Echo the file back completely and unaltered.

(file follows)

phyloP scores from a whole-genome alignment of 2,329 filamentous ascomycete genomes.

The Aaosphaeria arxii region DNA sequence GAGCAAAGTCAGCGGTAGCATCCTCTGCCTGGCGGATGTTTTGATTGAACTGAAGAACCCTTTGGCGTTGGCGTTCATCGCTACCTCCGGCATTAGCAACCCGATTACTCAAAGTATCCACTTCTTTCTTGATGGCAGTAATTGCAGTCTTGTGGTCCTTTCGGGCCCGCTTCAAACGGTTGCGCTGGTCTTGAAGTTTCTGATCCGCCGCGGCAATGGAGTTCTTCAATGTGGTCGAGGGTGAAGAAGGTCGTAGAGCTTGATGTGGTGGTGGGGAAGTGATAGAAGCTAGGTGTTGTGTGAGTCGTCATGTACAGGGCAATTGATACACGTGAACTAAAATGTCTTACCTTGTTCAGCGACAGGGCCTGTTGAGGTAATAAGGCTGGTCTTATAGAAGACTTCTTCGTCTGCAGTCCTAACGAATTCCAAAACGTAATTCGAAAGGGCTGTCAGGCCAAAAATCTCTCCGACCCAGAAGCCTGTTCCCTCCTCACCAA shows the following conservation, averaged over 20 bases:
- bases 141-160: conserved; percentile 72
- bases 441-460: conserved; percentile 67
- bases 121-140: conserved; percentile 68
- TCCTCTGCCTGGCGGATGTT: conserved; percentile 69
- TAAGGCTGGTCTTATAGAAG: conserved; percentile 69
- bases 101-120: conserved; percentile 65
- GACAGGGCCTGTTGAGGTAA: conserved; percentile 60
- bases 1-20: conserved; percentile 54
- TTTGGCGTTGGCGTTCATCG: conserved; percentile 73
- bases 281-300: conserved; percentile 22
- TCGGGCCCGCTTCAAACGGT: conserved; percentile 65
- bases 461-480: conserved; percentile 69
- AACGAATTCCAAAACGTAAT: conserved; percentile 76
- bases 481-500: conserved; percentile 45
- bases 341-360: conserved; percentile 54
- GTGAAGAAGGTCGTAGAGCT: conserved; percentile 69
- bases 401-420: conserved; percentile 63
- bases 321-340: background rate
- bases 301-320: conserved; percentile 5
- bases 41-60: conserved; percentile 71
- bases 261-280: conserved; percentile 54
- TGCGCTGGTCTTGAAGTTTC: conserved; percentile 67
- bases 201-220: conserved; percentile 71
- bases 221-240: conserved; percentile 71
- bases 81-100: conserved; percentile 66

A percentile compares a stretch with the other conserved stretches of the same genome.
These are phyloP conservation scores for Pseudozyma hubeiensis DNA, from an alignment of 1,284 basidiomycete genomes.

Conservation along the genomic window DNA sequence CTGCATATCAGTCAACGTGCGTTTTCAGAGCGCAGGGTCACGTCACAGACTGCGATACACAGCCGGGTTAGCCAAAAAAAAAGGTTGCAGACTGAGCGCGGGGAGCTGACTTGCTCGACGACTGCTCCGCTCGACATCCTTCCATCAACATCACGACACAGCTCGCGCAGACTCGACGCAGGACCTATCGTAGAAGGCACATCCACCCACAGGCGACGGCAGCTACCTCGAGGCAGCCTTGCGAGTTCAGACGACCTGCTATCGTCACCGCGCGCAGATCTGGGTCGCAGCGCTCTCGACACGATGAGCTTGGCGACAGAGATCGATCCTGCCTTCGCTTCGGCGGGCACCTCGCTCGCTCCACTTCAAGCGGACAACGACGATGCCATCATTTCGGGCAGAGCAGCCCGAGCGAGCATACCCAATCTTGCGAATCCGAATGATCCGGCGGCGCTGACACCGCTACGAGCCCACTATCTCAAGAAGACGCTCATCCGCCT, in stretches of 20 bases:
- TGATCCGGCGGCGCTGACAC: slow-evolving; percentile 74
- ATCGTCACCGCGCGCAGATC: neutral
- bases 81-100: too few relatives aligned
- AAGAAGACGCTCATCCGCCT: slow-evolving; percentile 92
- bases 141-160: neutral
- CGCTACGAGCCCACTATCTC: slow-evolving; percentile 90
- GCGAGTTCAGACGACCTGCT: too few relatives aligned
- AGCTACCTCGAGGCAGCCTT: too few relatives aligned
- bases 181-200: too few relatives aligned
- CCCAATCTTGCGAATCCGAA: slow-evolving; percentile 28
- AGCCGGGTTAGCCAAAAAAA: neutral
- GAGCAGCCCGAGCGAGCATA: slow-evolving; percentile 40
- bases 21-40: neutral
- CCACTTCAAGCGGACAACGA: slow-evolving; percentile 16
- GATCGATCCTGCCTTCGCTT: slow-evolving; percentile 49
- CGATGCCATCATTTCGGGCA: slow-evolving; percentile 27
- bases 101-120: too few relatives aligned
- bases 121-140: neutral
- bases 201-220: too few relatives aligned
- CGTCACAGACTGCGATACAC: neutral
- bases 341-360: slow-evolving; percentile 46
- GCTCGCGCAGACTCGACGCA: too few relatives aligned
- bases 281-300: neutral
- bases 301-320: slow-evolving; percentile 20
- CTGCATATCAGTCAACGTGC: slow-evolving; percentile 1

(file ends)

phyloP scores from a whole-genome alignment of 2,329 filamentous ascomycete genomes.

The Aaosphaeria arxii region DNA sequence GAGCAAAGTCAGCGGTAGCATCCTCTGCCTGGCGGATGTTTTGATTGAACTGAAGAACCCTTTGGCGTTGGCGTTCATCGCTACCTCCGGCATTAGCAACCCGATTACTCAAAGTATCCACTTCTTTCTTGATGGCAGTAATTGCAGTCTTGTGGTCCTTTCGGGCCCGCTTCAAACGGTTGCGCTGGTCTTGAAGTTTCTGATCCGCCGCGGCAATGGAGTTCTTCAATGTGGTCGAGGGTGAAGAAGGTCGTAGAGCTTGATGTGGTGGTGGGGAAGTGATAGAAGCTAGGTGTTGTGTGAGTCGTCATGTACAGGGCAATTGATACACGTGAACTAAAATGTCTTACCTTGTTCAGCGACAGGGCCTGTTGAGGTAATAAGGCTGGTCTTATAGAAGACTTCTTCGTCTGCAGTCCTAACGAATTCCAAAACGTAATTCGAAAGGGCTGTCAGGCCAAAAATCTCTCCGACCCAGAAGCCTGTTCCCTCCTCACCAA shows the following conservation, averaged over 20 bases:
- bases 141-160: conserved; percentile 72
- bases 441-460: conserved; percentile 67
- bases 121-140: conserved; percentile 68
- TCCTCTGCCTGGCGGATGTT: conserved; percentile 69
- TAAGGCTGGTCTTATAGAAG: conserved; percentile 69
- bases 101-120: conserved; percentile 65
- GACAGGGCCTGTTGAGGTAA: conserved; percentile 60
- bases 1-20: conserved; percentile 54
- TTTGGCGTTGGCGTTCATCG: conserved; percentile 73
- bases 281-300: conserved; percentile 22
- TCGGGCCCGCTTCAAACGGT: conserved; percentile 65
- bases 461-480: conserved; percentile 69
- AACGAATTCCAAAACGTAAT: conserved; percentile 76
- bases 481-500: conserved; percentile 45
- bases 341-360: conserved; percentile 54
- GTGAAGAAGGTCGTAGAGCT: conserved; percentile 69
- bases 401-420: conserved; percentile 63
- bases 321-340: background rate
- bases 301-320: conserved; percentile 5
- bases 41-60: conserved; percentile 71
- bases 261-280: conserved; percentile 54
- TGCGCTGGTCTTGAAGTTTC: conserved; percentile 67
- bases 201-220: conserved; percentile 71
- bases 221-240: conserved; percentile 71
- bases 81-100: conserved; percentile 66

A percentile compares a stretch with the other conserved stretches of the same genome.
These are phyloP conservation scores for Pseudozyma hubeiensis DNA, from an alignment of 1,284 basidiomycete genomes.

Conservation along the genomic window DNA sequence CTGCATATCAGTCAACGTGCGTTTTCAGAGCGCAGGGTCACGTCACAGACTGCGATACACAGCCGGGTTAGCCAAAAAAAAAGGTTGCAGACTGAGCGCGGGGAGCTGACTTGCTCGACGACTGCTCCGCTCGACATCCTTCCATCAACATCACGACACAGCTCGCGCAGACTCGACGCAGGACCTATCGTAGAAGGCACATCCACCCACAGGCGACGGCAGCTACCTCGAGGCAGCCTTGCGAGTTCAGACGACCTGCTATCGTCACCGCGCGCAGATCTGGGTCGCAGCGCTCTCGACACGATGAGCTTGGCGACAGAGATCGATCCTGCCTTCGCTTCGGCGGGCACCTCGCTCGCTCCACTTCAAGCGGACAACGACGATGCCATCATTTCGGGCAGAGCAGCCCGAGCGAGCATACCCAATCTTGCGAATCCGAATGATCCGGCGGCGCTGACACCGCTACGAGCCCACTATCTCAAGAAGACGCTCATCCGCCT, in stretches of 20 bases:
- TGATCCGGCGGCGCTGACAC: slow-evolving; percentile 74
- ATCGTCACCGCGCGCAGATC: neutral
- bases 81-100: too few relatives aligned
- AAGAAGACGCTCATCCGCCT: slow-evolving; percentile 92
- bases 141-160: neutral
- CGCTACGAGCCCACTATCTC: slow-evolving; percentile 90
- GCGAGTTCAGACGACCTGCT: too few relatives aligned
- AGCTACCTCGAGGCAGCCTT: too few relatives aligned
- bases 181-200: too few relatives aligned
- CCCAATCTTGCGAATCCGAA: slow-evolving; percentile 28
- AGCCGGGTTAGCCAAAAAAA: neutral
- GAGCAGCCCGAGCGAGCATA: slow-evolving; percentile 40
- bases 21-40: neutral
- CCACTTCAAGCGGACAACGA: slow-evolving; percentile 16
- GATCGATCCTGCCTTCGCTT: slow-evolving; percentile 49
- CGATGCCATCATTTCGGGCA: slow-evolving; percentile 27
- bases 101-120: too few relatives aligned
- bases 121-140: neutral
- bases 201-220: too few relatives aligned
- CGTCACAGACTGCGATACAC: neutral
- bases 341-360: slow-evolving; percentile 46
- GCTCGCGCAGACTCGACGCA: too few relatives aligned
- bases 281-300: neutral
- bases 301-320: slow-evolving; percentile 20
- CTGCATATCAGTCAACGTGC: slow-evolving; percentile 1